Fiji was the pick-of-the-litter out of a two-time world championship competitor. He has been raised under the guidance of that same trainer. If Fiji were allowed to compete he would no doubt be not only extremely competitive but also a crowd favorite much like his father before him. You really don’t need to know anything about training, including obedience or protection, to see what is meant by being a crowd favorite, watch some of the videos. In obedience, he just floats across the field with such flare he captivates anyone watching. In protection, he doesn’t just bark or show aggression, It’s hard to describe but it’s almost like he is screaming obscenities right before he annihilates his opponent. We are convinced that if his owner was targeted by a dog-savvy drug addict unafraid of confronting a protection dog, taking one look at Fiji when “turned on” and they would be getting away as fast as possible.
Fiji has been raised with children in a very active household. He has been around other animals daily including cats, chickens and horses. Whether around people, dogs or other animals he is always Mr. Personality (affectionate, playful and very bubbly). He can be sitting beside his owner or handler and can captivate people from across the street. He oozes this personality wherever he happens to be. Then if given obedience commands he starts performing and his audience quickly becomes a fan club.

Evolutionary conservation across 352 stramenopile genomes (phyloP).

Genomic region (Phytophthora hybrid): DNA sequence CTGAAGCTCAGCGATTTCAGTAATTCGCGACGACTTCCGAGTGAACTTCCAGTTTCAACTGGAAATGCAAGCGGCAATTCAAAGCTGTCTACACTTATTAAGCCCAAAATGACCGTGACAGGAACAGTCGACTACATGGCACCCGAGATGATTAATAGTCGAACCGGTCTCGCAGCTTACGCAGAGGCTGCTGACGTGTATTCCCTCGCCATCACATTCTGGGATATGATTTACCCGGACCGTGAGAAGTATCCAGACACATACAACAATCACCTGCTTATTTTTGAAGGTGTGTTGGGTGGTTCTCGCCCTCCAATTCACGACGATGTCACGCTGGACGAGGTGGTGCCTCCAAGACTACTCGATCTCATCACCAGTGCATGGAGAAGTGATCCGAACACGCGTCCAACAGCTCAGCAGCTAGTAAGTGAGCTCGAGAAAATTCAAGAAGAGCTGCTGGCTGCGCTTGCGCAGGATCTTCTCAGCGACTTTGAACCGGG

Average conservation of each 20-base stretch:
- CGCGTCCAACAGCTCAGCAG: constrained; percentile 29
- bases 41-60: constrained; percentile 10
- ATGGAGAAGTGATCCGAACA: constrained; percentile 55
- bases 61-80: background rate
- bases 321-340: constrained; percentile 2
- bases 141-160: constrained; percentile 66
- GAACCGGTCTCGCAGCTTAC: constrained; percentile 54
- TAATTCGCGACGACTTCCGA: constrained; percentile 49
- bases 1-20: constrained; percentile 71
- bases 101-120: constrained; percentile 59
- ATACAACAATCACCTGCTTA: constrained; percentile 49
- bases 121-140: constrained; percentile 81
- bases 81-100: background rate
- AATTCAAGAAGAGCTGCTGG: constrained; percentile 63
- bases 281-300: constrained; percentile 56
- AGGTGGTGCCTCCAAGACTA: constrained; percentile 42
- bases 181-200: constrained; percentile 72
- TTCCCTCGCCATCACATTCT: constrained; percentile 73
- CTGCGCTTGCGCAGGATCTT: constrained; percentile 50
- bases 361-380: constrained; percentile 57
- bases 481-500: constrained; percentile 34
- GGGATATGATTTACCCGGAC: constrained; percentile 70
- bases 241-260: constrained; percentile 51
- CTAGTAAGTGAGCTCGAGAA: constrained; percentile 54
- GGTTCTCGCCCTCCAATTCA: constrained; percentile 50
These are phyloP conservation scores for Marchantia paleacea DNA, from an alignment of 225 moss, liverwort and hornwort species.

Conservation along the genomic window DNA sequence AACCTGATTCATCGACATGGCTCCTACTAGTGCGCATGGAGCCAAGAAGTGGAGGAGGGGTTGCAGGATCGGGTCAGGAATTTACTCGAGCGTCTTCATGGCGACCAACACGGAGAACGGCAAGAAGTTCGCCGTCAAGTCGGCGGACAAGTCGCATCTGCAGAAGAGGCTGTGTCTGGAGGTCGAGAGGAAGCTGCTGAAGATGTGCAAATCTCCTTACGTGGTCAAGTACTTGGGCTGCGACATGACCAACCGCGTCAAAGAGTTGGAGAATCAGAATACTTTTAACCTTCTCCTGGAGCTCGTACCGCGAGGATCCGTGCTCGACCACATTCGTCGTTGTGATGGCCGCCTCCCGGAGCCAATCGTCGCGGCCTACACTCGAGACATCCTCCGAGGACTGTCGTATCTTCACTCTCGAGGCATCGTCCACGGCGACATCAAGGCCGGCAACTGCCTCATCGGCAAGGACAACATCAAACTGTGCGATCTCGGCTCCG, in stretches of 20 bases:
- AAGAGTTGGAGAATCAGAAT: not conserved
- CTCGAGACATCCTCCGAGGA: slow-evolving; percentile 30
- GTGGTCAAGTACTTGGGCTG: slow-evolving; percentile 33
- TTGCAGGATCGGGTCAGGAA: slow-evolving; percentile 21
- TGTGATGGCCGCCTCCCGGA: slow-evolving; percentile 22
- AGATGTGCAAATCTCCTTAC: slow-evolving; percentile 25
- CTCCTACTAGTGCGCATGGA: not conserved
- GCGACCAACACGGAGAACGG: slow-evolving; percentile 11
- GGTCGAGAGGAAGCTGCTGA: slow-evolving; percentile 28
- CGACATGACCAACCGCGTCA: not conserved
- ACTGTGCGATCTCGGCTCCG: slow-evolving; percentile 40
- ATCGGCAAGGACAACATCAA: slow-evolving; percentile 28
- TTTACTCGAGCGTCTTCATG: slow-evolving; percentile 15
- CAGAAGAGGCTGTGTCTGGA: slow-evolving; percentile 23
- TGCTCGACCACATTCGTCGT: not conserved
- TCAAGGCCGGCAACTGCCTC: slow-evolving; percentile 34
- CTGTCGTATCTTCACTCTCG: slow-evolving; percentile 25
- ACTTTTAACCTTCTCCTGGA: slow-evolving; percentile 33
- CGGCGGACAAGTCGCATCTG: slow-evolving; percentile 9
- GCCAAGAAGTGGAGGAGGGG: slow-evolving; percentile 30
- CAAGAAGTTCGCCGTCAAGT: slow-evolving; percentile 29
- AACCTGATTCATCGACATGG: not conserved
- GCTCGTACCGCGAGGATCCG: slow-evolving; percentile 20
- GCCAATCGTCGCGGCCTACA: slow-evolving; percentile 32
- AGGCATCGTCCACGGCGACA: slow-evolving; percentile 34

We love the way Fiji “screams obscenities”, also the speed in which he launches his attacks. In and of themselves these are entertaining but it isn’t what makes Fiji, or any other dog, a protection dog. Fiji’s over the top aggression makes it extremely easy to turn on to a threat in a fraction of a second. His bite is not only hard and full but crushing. In a real life encounter Fiji would not be simply physically controlling a threat with his bite, he would be inflicting a serious amount of pain, and in all likelihood, serious damage to the aggressor. If that attacker happened to be oblivious to pain as a result of narcotics, all the better. Fiji thrives not only on biting, but fighting. He will do so as long as needed.
Usually we suggest that strategically if you have to use your dog to protect you, leave him or her biting until law enforcement arrives. Maybe not so with Fiji. As long as the threat is not oblivious to pain it would take Fiji very little time (maybe moments) for someone to be pleading for him to be stopped. If told to release it is very unlikely someone would be willing to try a second round. They would likely sit/lay there subdued until law enforcement arrives. We propose if you have multiple armed guys coming into your house in the middle of the night, this is the level power all of us would want. It’s a devastating consequence that immediately stops the threat in their tracks. Most dogs, even great ones, do not have this level of stopping power. Those few dogs that do offer this level of protection do not have Fiji’s looks, personality nor entertainment when given a command.